Thursday, March 11, 2010

Wyoming Governor Signs Bill That Will Feed Bute Tainted Horse Meat to Inmates, Meat Europeans Won't Accept, No USDA Inspectors

Horseback Magazine

CHEYENNE, (UOH) - Wyoming Governor Dave Freudenthal has signed HB 122-Disposal of livestock into law which provides the Wyoming Board of Livestock three options to deal with abandoned, estray (animals whose ownership cannot be determined), feral, or abused animals which come under their control. The first option is taking the animal to a public sale, which was the only alternative before passage of this legislation. Additional options provided are sending the animal to slaughter, or destroying the animal. 

While the legislation applies to all classes of livestock, the need arose because of the current lack of a market for low-end horses that are small or are in poor condition. Since the closure of the last US horse slaughter plant in 2007, the only unusable horses that have any value whatsoever are those that are big enough, or healthy enough, to be worth the transportation costs to Canada or Mexico. This has resulted in a huge increase in abandoned and neglected horse cases in Wyoming, and across the nation. Wyoming has seen more than a tripling every year in these numbers, which has required emergency funding through the Governor since they are unable to recoup the cost of care and feeding by selling the horses. 

If the Board of Livestock chooses the slaughter option they are required to provide the meat to Wyoming state institutions or nonprofit organizations at their cost. They are authorized to sell the meat to profit entities at market price. Meat intended for human use will be state inspected and used in Wyoming. 

The United Organizations of the Horse is coordinating a working group that includes state agencies, private meat processing businesses, nonprofit relief organizations, Dr. Temple Grandin, veterinarians, and other experts to design a system for the processing of horses, and the efficient and practical use of valuable meat and byproducts. The product of this working group will be a pilot Equine Assurance Program which will be a model for other states to utilize to address animal welfare concerns, and ensure the humane handling, transportation, and processing of horses. 

To the editor, Horseback magazine-

I get the feeling that you may have some bias against horse processing, and I too have a 32 year old QH that has a home for life, but recently I have been suckered into also caring for a half dozen walking horses of all ages that were part of 75 that were abandoned to the county animal shelter (which barely can feed their dogs/cats) so I am wondering what we will be doing with all these unwanted horses – and then I see your headline -

Wyoming Governor Signs Bill That Will Feed Bute Tainted Horse Meat to Inmates, Meat Europeans Won't Accept, No USDA Inspectors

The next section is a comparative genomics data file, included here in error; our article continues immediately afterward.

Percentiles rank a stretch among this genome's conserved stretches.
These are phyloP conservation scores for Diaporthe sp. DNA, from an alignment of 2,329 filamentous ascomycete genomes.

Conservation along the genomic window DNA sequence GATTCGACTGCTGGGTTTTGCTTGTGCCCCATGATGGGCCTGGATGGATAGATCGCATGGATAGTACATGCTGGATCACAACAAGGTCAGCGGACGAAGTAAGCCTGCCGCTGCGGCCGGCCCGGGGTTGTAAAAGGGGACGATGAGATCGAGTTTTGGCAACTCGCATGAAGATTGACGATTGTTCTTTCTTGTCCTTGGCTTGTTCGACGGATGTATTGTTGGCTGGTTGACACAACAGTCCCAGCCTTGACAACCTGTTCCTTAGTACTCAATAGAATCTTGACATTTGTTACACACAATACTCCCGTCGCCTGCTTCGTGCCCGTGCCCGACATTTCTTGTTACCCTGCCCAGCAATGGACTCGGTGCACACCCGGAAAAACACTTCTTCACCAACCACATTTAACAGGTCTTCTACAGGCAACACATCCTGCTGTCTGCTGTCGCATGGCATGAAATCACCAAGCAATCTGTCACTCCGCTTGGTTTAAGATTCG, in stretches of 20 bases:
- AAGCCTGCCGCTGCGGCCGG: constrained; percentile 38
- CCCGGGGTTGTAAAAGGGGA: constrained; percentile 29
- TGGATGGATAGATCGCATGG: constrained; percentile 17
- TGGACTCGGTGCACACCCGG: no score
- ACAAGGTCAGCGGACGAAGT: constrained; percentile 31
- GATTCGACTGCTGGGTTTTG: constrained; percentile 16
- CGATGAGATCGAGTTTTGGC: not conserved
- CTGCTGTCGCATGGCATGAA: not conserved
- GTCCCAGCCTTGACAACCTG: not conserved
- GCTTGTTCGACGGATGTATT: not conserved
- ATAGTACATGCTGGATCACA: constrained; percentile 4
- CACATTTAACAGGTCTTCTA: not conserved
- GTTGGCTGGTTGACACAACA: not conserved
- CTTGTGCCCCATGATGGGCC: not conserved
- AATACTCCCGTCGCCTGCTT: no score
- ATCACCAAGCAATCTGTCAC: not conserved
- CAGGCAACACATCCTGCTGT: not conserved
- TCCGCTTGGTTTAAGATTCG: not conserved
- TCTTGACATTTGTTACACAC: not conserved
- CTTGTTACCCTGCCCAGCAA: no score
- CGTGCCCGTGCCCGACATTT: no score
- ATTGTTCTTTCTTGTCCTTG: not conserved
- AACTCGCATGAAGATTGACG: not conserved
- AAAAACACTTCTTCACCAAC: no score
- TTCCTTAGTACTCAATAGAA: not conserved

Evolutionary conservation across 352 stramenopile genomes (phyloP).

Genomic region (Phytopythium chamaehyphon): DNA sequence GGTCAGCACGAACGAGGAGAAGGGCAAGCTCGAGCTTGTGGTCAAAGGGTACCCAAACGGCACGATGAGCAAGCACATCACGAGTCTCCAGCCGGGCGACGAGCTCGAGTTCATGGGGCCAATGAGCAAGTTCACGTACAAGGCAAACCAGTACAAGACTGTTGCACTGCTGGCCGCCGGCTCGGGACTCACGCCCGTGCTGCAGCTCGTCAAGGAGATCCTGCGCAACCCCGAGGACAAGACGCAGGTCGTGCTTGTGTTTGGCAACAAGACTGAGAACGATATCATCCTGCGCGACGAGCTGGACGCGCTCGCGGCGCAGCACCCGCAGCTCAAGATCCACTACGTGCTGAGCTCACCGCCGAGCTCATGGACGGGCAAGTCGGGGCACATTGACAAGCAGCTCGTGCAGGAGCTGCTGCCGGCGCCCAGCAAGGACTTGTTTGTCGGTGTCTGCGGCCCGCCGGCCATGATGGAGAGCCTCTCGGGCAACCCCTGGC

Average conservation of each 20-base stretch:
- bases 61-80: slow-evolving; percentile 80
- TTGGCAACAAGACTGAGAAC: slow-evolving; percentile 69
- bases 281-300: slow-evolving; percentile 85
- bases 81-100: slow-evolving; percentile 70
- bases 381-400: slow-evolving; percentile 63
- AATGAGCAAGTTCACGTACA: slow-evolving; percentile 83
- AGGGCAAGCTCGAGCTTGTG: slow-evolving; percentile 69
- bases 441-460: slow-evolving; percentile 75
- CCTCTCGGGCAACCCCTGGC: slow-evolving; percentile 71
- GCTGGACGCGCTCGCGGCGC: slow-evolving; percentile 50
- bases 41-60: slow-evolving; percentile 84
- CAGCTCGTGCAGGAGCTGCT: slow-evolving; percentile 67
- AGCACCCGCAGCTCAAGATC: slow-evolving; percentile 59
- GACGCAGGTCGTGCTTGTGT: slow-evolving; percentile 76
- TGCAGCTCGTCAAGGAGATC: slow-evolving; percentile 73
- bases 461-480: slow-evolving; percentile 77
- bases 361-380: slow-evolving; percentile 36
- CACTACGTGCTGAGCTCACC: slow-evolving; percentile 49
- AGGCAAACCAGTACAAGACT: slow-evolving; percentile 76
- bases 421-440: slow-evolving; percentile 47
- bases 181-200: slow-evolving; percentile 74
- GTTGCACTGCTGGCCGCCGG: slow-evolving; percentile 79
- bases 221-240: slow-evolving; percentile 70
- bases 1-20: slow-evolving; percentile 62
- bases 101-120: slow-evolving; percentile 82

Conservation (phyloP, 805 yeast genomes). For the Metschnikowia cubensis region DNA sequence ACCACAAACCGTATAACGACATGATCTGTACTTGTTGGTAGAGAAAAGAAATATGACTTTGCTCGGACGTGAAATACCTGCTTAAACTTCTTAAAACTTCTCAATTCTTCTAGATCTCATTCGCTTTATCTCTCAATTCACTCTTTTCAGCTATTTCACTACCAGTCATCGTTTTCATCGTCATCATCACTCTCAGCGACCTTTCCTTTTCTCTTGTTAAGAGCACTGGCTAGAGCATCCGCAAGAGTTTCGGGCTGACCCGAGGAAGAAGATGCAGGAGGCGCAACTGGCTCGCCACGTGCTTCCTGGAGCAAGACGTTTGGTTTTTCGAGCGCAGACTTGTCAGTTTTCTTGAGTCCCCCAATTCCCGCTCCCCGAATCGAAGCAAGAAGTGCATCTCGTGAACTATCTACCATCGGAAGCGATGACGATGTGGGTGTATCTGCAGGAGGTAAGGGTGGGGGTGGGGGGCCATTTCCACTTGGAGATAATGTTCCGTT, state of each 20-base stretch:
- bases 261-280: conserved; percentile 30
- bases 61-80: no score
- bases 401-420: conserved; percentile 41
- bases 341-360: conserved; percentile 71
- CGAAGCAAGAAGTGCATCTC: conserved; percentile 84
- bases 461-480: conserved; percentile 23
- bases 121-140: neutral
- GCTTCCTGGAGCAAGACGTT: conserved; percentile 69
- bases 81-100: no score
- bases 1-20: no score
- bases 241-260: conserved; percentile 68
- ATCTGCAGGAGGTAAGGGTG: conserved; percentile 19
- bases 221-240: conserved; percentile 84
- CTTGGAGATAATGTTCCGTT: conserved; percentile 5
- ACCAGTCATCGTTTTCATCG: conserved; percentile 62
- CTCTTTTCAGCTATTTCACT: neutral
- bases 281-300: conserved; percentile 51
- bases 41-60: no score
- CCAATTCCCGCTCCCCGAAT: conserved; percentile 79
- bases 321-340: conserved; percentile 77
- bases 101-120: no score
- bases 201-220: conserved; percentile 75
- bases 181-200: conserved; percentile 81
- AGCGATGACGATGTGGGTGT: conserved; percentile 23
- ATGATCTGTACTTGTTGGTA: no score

If you read the legislation, it only includes strays or feral horses…can you explain to me how strays and feral horses would ever get access to bute or any drugs? The horses that have ended up as neglected and abandoned obviously have not had feed, let alone any bute or other drugs. As I read it, these are the only animals involved and it requires significant holding period for the animals while their owners are looked for… so how could there possibly be any drugs in their systems? I would really appreciate honest open discussion on these issues – not attempts to fire up emotions… and do you really think the average Wyoming resident cares what prisoners eat?

Carolyn Orr, Ph.D.
6181 West SR 28
West Lebanon, IN 47991
(765) 893-8209
Cell (859) 265-0658
Thanks so much for writing to us regarding your concerns about the headline we ran with the United Organization of the Horse press release from Sue Wallis and Dave Duquette. I'm happy to acknowledge our firm opposition to the captive bolt method of killing horses. We have discussed that at length with pro-slaughter leaders up to and including former Sen. Conrad Burns who happens to agree with us that the method is cruel and needs to be replaced. We are not anti slaughter, we are anti captive bolt.
Regarding the header, the three elements of it are all true. I strongly disagree with you in your belief that all strays are bute free - how on earth would you know since we have no idea where stray horses came from. We don't accept the term feral horses if you are referring to America's national treasure, the Wild Mustang. Yes, these horses are free of drugs other than the ones put in them by the Bureau of Land Management after their capture. As you know, the BLM staff vets treat these horses the same as domestic horses. There is no assurance they are bute free. Moreover, we don't approve of sending even wild horses to slaughter.
The second element, that the prisoners will be exposed to tainted meat is true, and we don't for a second believe these people, no matter what their crime, should be exposed to known carcinogens. I don't think the majority of the people of Wyoming would like to see this either.
Regarding the third element of the headline - Congress at least two years ago cut off funding of federal inspectors in equine slaughter houses. It has never been restored, so the operation of abattoir would be illegal in the United States.
Thank you so much for your note. We will be happy to post it in our letters to the editor section.
Steven Long, Editor
Horseback Magazine

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